I love(rize) you!

BackgroundHEARTLIGHTS-01Love. A simple word. A powerful word. A word chockablock full of emotion.

Yet not a word we tend to use when referring to donors or supporters or others who are critically important to the success of our organization. Which is weird, when you think about it, because you generally feel “deep affection” for people who make you successful, right?

Likely the word love is too loaded. And too closely associated with behavior that would be (ahem) inappropriate in the context of a professional relationship.

So let’s give Dr. Jen Shang Sargeant a great, big THANK YOU for coming up with an entirely new, entirely appropriate, and entirely awesome word: loverize!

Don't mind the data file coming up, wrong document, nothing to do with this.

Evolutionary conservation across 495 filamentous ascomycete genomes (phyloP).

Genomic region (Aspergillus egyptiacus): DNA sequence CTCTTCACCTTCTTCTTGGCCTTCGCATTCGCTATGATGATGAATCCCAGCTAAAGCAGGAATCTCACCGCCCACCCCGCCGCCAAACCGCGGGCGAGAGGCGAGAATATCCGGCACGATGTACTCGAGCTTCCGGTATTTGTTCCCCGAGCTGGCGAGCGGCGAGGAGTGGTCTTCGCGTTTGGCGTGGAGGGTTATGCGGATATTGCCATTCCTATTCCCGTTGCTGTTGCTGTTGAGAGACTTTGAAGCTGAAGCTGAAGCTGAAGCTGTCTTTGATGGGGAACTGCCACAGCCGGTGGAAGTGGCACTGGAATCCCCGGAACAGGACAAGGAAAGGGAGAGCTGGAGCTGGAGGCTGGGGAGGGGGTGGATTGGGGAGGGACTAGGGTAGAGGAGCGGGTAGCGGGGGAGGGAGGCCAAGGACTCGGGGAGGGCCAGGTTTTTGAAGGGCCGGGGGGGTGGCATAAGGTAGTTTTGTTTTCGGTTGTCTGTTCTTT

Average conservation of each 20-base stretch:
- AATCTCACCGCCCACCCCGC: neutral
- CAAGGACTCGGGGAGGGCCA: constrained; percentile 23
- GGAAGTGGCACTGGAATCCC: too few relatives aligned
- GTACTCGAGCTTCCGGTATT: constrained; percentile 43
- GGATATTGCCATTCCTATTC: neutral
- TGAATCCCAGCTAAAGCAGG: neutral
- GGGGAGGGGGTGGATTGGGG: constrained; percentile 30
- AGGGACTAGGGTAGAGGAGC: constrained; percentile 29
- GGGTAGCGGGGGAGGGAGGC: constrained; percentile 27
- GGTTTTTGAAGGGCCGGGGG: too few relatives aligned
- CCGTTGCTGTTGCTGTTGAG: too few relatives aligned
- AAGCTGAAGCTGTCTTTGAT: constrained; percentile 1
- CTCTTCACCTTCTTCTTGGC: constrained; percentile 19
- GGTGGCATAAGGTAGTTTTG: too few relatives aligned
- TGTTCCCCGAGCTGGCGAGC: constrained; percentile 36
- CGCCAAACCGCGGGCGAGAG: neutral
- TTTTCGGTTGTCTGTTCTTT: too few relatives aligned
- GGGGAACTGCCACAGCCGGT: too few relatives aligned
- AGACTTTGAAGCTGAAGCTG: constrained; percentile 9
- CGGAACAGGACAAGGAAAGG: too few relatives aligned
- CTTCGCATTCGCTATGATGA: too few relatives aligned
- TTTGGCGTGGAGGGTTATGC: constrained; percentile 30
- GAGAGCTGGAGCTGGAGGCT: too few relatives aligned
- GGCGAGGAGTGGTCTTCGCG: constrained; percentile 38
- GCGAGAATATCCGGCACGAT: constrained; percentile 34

Listen to this week’s podcast and fall in love with the word loverize…

How will you show the people who help you succeed (or just make you really, really happy) that you loverize them?

Liked this? Get more.


  1. Michael Smith says:

    I “loved” listening to this, but am still a bit confused. I need to hear the new word “loverize” used more in a sentence or even 2 or 3 sentences. Would you use “loverize” in talking about your organization or in a fundraising letter? Or is it just a fun word to throw around in-house as in your question above?


    • Erica Mills says:

      Hi Michael–You would loverize in a fundraising letter but not use the word “loverize” in said letter. For instance, if you said something like, “Because of your amazing gift, 100 girls will become leaders this summer. You rock!” That’s loverizing on your donor. But you wouldn’t say, “We loverize you, dear donor, for making your amazing gift.” To my mind, to loverize your donors–or volunteers, or staff, or board, or whomever–is about gratitude. Lots and lots of gratitude. It’s a state of mind that comes through in your communication. Does that help?

      Thanks for your question!

Speak Your Mind